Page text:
Instead, it makes more sense to order less inventory more frequently. You’ll only be stocking just enough inventory to meet the usual demand and then replenish as needed. This can help you save thousands of dollars in inventory carrying costs. That said, it’s important to be strategic with this and place timely inventory reorders so you don’t accidentally run out of stock.
3. Conduct regular inventory audits
An inventory audit is often the first step that you need to complete so you can make strategic decisions about inventory reduction. This involves thoroughly examining your existing inventory to see what’s in stock, which SKUs are selling out fast, which items are slow to sell, whether you have excess units of a certain item, and so on. The audit process should also be able to tell you which items have high inventory holding costs and which ones typically have long lead times.
Based on this information, you should be able to strategically reduce your inventory by eliminating certain SKUs from your product assortment. Additionally, the audit process should also be able to tell you which items would need to be reduced through promotions, discounts, and bundling. So if you notice that certain items are coming close to their expiration date, you might want to offer deep discounts to get rid of them. Or if you’re spending too much on carrying costs for a certain SKU, you might want to bundle it with relevant and popular SKUs to reduce them more effectively.
As such, inventory audits should be performed on a regular basis as excess inventory can accumulate over time. You’ll need to periodically make decisions on inventory reductions based on your audit insights.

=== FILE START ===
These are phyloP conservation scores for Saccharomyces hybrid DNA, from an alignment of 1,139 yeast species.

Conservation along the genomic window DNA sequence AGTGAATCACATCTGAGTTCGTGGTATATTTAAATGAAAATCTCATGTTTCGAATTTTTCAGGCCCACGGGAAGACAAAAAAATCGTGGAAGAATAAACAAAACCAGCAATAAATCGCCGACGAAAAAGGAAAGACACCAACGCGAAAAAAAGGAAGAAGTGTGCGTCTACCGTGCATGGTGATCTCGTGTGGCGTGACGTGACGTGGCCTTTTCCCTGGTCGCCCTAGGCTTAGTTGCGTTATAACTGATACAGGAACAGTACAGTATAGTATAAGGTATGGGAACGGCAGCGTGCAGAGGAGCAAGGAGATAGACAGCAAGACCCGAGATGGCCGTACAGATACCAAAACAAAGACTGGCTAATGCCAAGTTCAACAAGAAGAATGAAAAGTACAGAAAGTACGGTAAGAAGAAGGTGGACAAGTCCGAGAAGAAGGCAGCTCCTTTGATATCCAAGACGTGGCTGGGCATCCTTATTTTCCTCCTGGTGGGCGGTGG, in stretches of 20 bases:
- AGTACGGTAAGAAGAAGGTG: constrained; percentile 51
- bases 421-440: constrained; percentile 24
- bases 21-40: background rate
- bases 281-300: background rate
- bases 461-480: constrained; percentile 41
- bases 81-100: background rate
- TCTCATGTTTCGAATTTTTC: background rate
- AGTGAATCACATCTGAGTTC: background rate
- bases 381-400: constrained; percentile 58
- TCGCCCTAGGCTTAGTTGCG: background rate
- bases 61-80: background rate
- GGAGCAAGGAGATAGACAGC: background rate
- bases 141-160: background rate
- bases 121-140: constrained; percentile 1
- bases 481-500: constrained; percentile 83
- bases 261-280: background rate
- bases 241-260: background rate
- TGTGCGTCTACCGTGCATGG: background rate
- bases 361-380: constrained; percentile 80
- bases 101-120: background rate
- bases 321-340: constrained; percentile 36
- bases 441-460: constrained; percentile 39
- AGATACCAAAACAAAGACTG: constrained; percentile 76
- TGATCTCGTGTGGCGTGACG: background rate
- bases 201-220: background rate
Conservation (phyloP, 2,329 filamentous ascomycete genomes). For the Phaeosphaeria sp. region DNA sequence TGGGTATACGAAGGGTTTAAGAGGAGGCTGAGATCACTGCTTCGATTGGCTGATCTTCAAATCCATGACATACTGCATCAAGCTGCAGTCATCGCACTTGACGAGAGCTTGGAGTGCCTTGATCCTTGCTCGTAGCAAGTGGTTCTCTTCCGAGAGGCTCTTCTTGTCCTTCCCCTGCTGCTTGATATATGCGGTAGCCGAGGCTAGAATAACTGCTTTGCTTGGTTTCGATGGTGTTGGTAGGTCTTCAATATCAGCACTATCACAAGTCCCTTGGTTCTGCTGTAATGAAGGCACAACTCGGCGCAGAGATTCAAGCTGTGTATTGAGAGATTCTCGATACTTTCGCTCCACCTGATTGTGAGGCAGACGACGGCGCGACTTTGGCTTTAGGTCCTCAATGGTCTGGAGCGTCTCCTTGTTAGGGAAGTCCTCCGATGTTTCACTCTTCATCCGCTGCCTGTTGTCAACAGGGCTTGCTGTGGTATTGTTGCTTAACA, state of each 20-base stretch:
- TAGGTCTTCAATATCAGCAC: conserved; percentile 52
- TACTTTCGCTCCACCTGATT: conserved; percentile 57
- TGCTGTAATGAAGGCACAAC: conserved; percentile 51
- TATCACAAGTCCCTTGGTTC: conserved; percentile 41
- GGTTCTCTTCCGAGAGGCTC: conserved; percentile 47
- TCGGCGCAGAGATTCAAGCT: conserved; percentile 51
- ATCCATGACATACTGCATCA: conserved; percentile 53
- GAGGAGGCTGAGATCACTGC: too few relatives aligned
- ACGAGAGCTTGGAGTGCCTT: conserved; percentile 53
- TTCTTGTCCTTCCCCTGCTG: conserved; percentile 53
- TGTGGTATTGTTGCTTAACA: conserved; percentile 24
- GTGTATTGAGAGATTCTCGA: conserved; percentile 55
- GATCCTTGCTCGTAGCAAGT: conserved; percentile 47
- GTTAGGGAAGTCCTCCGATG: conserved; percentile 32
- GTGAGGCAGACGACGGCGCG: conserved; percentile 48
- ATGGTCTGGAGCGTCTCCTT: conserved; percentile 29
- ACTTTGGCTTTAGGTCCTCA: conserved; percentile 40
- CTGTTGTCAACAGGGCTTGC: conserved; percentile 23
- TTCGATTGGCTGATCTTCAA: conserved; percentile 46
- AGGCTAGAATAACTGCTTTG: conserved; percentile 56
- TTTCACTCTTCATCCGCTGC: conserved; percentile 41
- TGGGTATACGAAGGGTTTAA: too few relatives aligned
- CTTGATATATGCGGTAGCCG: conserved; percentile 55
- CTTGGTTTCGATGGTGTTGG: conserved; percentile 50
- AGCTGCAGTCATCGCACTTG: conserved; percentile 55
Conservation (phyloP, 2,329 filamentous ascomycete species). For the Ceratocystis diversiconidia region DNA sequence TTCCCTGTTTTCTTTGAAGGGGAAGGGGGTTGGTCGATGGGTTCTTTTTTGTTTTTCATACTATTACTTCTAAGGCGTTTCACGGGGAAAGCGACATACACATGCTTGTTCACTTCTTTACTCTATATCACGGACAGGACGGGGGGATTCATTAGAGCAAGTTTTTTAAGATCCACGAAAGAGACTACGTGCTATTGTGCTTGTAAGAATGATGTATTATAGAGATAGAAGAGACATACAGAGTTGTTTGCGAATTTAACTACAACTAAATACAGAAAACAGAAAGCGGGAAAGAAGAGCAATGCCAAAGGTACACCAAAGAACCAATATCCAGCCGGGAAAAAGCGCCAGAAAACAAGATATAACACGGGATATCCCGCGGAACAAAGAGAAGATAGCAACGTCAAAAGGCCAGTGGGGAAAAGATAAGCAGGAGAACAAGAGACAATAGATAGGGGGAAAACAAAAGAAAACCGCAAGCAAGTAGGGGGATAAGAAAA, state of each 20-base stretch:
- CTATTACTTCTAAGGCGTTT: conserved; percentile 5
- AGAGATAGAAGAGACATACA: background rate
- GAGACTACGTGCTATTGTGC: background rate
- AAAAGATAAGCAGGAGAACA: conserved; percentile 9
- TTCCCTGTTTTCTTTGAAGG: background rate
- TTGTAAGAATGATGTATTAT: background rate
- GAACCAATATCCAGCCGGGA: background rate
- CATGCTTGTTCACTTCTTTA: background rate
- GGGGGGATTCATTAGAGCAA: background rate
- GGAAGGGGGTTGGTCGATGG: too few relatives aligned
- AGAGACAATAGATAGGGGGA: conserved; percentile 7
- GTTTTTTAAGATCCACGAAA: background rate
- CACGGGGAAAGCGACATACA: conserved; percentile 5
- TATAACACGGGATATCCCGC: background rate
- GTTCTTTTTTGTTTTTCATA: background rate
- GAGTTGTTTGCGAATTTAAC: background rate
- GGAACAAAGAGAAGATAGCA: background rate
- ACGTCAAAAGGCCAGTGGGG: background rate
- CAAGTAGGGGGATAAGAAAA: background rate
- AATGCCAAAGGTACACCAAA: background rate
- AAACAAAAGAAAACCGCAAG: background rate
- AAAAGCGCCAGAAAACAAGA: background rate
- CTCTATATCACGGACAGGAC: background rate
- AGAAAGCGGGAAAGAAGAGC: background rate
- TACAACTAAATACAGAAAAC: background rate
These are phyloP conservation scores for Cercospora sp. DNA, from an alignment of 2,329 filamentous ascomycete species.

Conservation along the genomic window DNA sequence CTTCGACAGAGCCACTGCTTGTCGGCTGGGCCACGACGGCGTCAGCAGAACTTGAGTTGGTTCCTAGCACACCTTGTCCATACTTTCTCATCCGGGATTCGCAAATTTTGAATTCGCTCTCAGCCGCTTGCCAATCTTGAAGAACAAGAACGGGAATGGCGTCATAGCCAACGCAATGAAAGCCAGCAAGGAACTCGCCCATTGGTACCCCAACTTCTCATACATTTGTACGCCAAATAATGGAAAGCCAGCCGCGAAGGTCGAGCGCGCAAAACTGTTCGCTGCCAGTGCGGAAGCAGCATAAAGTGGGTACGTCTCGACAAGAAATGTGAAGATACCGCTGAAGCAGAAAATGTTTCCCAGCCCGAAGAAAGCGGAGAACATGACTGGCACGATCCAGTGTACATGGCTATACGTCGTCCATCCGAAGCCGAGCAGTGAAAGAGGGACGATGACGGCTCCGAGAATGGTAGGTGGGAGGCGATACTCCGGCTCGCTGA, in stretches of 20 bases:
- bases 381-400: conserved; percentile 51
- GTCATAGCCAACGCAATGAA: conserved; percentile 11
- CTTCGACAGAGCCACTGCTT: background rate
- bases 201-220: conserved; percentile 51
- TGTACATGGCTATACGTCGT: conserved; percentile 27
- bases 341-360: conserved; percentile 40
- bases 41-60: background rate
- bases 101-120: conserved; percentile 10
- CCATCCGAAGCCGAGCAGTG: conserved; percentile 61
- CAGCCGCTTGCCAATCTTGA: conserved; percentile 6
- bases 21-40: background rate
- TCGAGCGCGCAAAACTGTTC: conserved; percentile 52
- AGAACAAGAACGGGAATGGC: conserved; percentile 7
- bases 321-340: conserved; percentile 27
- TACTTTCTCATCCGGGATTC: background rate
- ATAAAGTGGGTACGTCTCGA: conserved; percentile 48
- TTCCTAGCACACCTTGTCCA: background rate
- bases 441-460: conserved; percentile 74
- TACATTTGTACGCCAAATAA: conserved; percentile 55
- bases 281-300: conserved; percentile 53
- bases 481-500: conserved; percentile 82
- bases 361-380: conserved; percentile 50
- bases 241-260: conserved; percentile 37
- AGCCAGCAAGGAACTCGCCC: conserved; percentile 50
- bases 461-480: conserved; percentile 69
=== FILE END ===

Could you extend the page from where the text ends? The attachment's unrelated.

4. Leverage inventory turnover ratio and economic order quantity
Paying attention to relevant performance metrics can play a vital role in inventory reduction. Certain metrics can tell you which SKUs to reduce and how to order the right quantities. They can also give you an idea of how your inventory reduction efforts are paying off so you can make adjustments as needed.
Closely monitor your inventory turnover ratio as a whole and also for specific SKUs. This will tell you how often you sell and replace your inventory during a specific time period. As such, it provides valuable insights into your inventory performance, which can then be able to inform your decisions on inventory reduction. So you can decide whether to speed up the frequency of your purchase orders, decrease order quantity, discontinue slow-moving SKUs, and so on.
Additionally, you can also use metrics such as your economic order quantity to understand the ideal volume of inventory reorders. You can factor in your holding costs, annual demand, and order cost to understand how many units to reorder so as to avoid stockouts while keeping your storage and logistics costs low and maximising your warehouse space. This information can be used to make strategic decisions on reducing inventory.
In other words, these inventory metrics will help you understand how to reduce your order size based on which SKUs are taking longer to sell. Additionally, even for faster-selling SKUs, you’d be able to adjust your order size by balancing it with the frequency of your reorders to keep up with consumer demand.
5. Software and automation